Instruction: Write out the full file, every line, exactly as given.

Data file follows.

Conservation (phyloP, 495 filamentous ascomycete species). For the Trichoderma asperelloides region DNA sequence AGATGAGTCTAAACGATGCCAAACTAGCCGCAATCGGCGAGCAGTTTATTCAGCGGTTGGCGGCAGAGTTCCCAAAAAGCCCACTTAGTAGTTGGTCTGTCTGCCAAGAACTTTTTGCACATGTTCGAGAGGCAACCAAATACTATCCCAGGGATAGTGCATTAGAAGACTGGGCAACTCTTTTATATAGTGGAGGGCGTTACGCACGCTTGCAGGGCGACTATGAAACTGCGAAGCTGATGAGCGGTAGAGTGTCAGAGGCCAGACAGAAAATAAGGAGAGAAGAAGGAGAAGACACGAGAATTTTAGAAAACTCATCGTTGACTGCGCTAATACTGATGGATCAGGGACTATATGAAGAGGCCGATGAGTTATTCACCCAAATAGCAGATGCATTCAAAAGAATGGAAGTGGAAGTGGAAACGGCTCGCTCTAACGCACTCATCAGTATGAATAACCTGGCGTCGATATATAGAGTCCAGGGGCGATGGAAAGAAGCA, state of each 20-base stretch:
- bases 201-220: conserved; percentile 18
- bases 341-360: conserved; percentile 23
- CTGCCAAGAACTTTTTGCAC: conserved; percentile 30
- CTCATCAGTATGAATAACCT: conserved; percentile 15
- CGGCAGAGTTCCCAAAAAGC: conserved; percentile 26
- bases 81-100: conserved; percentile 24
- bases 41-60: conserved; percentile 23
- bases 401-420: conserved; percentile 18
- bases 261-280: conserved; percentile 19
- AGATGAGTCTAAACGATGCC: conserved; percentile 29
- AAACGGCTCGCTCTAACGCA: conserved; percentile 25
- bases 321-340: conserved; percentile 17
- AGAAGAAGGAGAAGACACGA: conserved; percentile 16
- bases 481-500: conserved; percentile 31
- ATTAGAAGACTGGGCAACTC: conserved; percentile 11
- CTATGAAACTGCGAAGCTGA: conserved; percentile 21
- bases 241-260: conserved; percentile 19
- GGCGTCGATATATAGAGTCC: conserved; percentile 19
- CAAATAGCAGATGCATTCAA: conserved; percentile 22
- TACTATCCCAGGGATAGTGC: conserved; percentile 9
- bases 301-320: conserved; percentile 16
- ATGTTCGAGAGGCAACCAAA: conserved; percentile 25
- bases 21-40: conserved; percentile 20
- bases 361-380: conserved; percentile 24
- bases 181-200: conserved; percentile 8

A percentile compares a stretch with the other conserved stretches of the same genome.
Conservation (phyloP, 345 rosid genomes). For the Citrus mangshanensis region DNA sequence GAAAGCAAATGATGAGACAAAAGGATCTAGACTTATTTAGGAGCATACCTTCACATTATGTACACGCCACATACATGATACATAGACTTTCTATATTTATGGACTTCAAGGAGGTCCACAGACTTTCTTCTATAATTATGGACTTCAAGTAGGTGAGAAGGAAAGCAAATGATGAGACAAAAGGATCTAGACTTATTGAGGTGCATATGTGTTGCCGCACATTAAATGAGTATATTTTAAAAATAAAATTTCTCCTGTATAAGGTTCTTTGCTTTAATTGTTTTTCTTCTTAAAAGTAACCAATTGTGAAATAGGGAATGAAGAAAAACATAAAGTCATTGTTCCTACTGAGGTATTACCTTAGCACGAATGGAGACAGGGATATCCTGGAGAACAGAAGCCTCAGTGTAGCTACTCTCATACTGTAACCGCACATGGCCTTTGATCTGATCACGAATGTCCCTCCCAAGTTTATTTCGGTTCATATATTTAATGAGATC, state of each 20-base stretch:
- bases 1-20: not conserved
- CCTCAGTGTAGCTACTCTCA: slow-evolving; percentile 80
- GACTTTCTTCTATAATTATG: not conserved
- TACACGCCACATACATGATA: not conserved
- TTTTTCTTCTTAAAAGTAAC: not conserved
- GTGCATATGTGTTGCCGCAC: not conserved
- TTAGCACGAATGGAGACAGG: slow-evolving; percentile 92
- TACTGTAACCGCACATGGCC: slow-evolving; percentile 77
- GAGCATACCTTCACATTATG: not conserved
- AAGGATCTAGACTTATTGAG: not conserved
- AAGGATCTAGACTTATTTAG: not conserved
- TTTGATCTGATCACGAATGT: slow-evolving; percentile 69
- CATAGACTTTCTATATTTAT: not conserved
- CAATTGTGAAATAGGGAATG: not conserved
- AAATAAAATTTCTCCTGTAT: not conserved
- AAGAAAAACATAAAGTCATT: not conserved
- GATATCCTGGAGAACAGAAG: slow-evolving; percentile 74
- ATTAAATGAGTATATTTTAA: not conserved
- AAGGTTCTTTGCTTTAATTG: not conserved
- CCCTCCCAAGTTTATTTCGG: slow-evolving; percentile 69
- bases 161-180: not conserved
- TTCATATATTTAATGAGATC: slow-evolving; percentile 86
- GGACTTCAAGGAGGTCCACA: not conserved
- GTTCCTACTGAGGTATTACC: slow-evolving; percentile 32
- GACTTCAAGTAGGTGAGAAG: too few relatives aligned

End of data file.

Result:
Conservation (phyloP, 495 filamentous ascomycete species). For the Trichoderma asperelloides region DNA sequence AGATGAGTCTAAACGATGCCAAACTAGCCGCAATCGGCGAGCAGTTTATTCAGCGGTTGGCGGCAGAGTTCCCAAAAAGCCCACTTAGTAGTTGGTCTGTCTGCCAAGAACTTTTTGCACATGTTCGAGAGGCAACCAAATACTATCCCAGGGATAGTGCATTAGAAGACTGGGCAACTCTTTTATATAGTGGAGGGCGTTACGCACGCTTGCAGGGCGACTATGAAACTGCGAAGCTGATGAGCGGTAGAGTGTCAGAGGCCAGACAGAAAATAAGGAGAGAAGAAGGAGAAGACACGAGAATTTTAGAAAACTCATCGTTGACTGCGCTAATACTGATGGATCAGGGACTATATGAAGAGGCCGATGAGTTATTCACCCAAATAGCAGATGCATTCAAAAGAATGGAAGTGGAAGTGGAAACGGCTCGCTCTAACGCACTCATCAGTATGAATAACCTGGCGTCGATATATAGAGTCCAGGGGCGATGGAAAGAAGCA, state of each 20-base stretch:
- bases 201-220: conserved; percentile 18
- bases 341-360: conserved; percentile 23
- CTGCCAAGAACTTTTTGCAC: conserved; percentile 30
- CTCATCAGTATGAATAACCT: conserved; percentile 15
- CGGCAGAGTTCCCAAAAAGC: conserved; percentile 26
- bases 81-100: conserved; percentile 24
- bases 41-60: conserved; percentile 23
- bases 401-420: conserved; percentile 18
- bases 261-280: conserved; percentile 19
- AGATGAGTCTAAACGATGCC: conserved; percentile 29
- AAACGGCTCGCTCTAACGCA: conserved; percentile 25
- bases 321-340: conserved; percentile 17
- AGAAGAAGGAGAAGACACGA: conserved; percentile 16
- bases 481-500: conserved; percentile 31
- ATTAGAAGACTGGGCAACTC: conserved; percentile 11
- CTATGAAACTGCGAAGCTGA: conserved; percentile 21
- bases 241-260: conserved; percentile 19
- GGCGTCGATATATAGAGTCC: conserved; percentile 19
- CAAATAGCAGATGCATTCAA: conserved; percentile 22
- TACTATCCCAGGGATAGTGC: conserved; percentile 9
- bases 301-320: conserved; percentile 16
- ATGTTCGAGAGGCAACCAAA: conserved; percentile 25
- bases 21-40: conserved; percentile 20
- bases 361-380: conserved; percentile 24
- bases 181-200: conserved; percentile 8

A percentile compares a stretch with the other conserved stretches of the same genome.
Conservation (phyloP, 345 rosid genomes). For the Citrus mangshanensis region DNA sequence GAAAGCAAATGATGAGACAAAAGGATCTAGACTTATTTAGGAGCATACCTTCACATTATGTACACGCCACATACATGATACATAGACTTTCTATATTTATGGACTTCAAGGAGGTCCACAGACTTTCTTCTATAATTATGGACTTCAAGTAGGTGAGAAGGAAAGCAAATGATGAGACAAAAGGATCTAGACTTATTGAGGTGCATATGTGTTGCCGCACATTAAATGAGTATATTTTAAAAATAAAATTTCTCCTGTATAAGGTTCTTTGCTTTAATTGTTTTTCTTCTTAAAAGTAACCAATTGTGAAATAGGGAATGAAGAAAAACATAAAGTCATTGTTCCTACTGAGGTATTACCTTAGCACGAATGGAGACAGGGATATCCTGGAGAACAGAAGCCTCAGTGTAGCTACTCTCATACTGTAACCGCACATGGCCTTTGATCTGATCACGAATGTCCCTCCCAAGTTTATTTCGGTTCATATATTTAATGAGATC, state of each 20-base stretch:
- bases 1-20: not conserved
- CCTCAGTGTAGCTACTCTCA: slow-evolving; percentile 80
- GACTTTCTTCTATAATTATG: not conserved
- TACACGCCACATACATGATA: not conserved
- TTTTTCTTCTTAAAAGTAAC: not conserved
- GTGCATATGTGTTGCCGCAC: not conserved
- TTAGCACGAATGGAGACAGG: slow-evolving; percentile 92
- TACTGTAACCGCACATGGCC: slow-evolving; percentile 77
- GAGCATACCTTCACATTATG: not conserved
- AAGGATCTAGACTTATTGAG: not conserved
- AAGGATCTAGACTTATTTAG: not conserved
- TTTGATCTGATCACGAATGT: slow-evolving; percentile 69
- CATAGACTTTCTATATTTAT: not conserved
- CAATTGTGAAATAGGGAATG: not conserved
- AAATAAAATTTCTCCTGTAT: not conserved
- AAGAAAAACATAAAGTCATT: not conserved
- GATATCCTGGAGAACAGAAG: slow-evolving; percentile 74
- ATTAAATGAGTATATTTTAA: not conserved
- AAGGTTCTTTGCTTTAATTG: not conserved
- CCCTCCCAAGTTTATTTCGG: slow-evolving; percentile 69
- bases 161-180: not conserved
- TTCATATATTTAATGAGATC: slow-evolving; percentile 86
- GGACTTCAAGGAGGTCCACA: not conserved
- GTTCCTACTGAGGTATTACC: slow-evolving; percentile 32
- GACTTCAAGTAGGTGAGAAG: too few relatives aligned